Gastric cancer: Which lifestyle, nutritional factors should we look closely out for?
A secondary analysis of a randomized clinical trial revealed lifestyle and nutritional factors that could factor in the development of gastric cancer (GC).
“Given our ongoing efforts to promote precision prevention and control of GC, it [is] important to illuminate the effects of intervention strategies on subgroups based on lifestyle factors and to identify any effect modifications by lifestyle factors on GC prevention resulting from long-term nutritional supplementation,” said the researchers.
Smoking was associated with an increased risk of GC incidence (odds ratio [OR], 1.72) and mortality (hazard ratio [HR], 2.01), which were magnified among those with
Helicobacter (H.) pylori (OR, 1.88 and HR, 2.15, respectively).
“The increased exposure to potent carcinogens and N-nitroso compounds when smoking may partly help to explain the increased risk of GC among [smokers],” said the researchers. “H. pylori infection [may play] a crucial role in the initial steps of [gastric] carcinogenesis by causing enhanced inflammation and histological changes,” they added.
What can be protective against GC?
Garlic supplementation appeared protective against GC mortality, owing to the allyl sulphur compounds in garlic known to be effective against carcinogenesis. [J Nutr 2001;131:1027S-1031S] However, the significant effect was only observed among those who never drank alcohol (HR, 0.33 vs 0.92 [ever drinkers]; pinteraction=0.03), suggesting that alcohol may alter the protective effect of garlic supplementation against GC, underscored the researchers.
Vitamin supplementation seemed protective against gastric lesion progression among those who had a total consumption of fresh fruit/vegetable intake of <81 kg/year (OR, 0.80 vs 1.17 [≥81 kg/year]; pinteraction=0.02). “[However,] the significant interaction was only seen for gastric lesion progression but not for GC incidence or mortality. The reason for this is unclear,” said the researchers.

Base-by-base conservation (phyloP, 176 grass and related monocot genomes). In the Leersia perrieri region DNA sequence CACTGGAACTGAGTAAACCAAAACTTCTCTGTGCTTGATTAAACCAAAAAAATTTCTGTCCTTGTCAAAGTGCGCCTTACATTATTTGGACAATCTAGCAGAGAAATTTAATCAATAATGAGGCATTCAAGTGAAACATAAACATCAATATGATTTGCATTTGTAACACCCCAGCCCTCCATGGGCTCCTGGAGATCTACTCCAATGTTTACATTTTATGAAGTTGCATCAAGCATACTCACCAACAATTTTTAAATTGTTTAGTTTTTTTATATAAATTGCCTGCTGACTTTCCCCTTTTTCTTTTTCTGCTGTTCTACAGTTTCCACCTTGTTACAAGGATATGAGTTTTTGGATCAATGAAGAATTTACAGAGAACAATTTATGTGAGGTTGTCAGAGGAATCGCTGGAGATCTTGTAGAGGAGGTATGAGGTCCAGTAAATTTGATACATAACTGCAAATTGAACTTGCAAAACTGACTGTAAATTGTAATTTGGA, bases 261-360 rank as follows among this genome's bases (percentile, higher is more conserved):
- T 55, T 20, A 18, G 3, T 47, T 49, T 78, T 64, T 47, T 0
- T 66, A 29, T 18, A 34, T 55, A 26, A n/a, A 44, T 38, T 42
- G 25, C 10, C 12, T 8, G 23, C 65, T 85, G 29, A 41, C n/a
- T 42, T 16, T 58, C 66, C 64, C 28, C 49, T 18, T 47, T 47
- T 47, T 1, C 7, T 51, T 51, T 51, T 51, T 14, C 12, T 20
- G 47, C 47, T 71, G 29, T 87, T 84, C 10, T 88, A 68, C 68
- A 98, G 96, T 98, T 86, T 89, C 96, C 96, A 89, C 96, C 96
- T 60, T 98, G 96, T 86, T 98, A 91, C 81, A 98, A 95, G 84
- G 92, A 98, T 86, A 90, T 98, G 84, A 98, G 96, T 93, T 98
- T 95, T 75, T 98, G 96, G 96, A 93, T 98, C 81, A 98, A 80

“[Nonetheless,] during gastric carcinogenesis, the pH level in the stomach decreases initially but increases with gastric lesion progression when vitamin C (ie, ascorbic acid) is converted to the less active form of dehydroascorbic acid, [which might offer] weaker protection,” they continued. [Eur J Gastroenterol Hepatol 2001;13:233-237]
This analysis was based on the Shandong Intervention Trial (n=3,365*; mean age 47 years, 49 percent female). Half of the cohort received active garlic supplementation** while the other half received active vitamin supplementation*** for 7.3 years (50 percent of each arm received placebo). Participants with H. pylori received H. pylori treatment for 2 weeks or placebo. Follow up was 22.3 years.
A total of 151 GC cases and 94 GC deaths were identified. Gastro-endoscopy and histologic examination results revealed a 43-percent incidence of gastric lesion progression.
Despite the modest sample size, lack of detailed data# on lifestyle factors and/or changes, and the rural sample that might preclude extrapolation of results to the general population level, the well-defined high-risk population and long-term follow up may have strengthened the findings, explained the researchers.
“Our findings provide new insights into lifestyle interventions for GC prevention, suggesting that mass GC prevention strategies may need to be tailored to population subgroups to maximize the potential beneficial effects,” they said.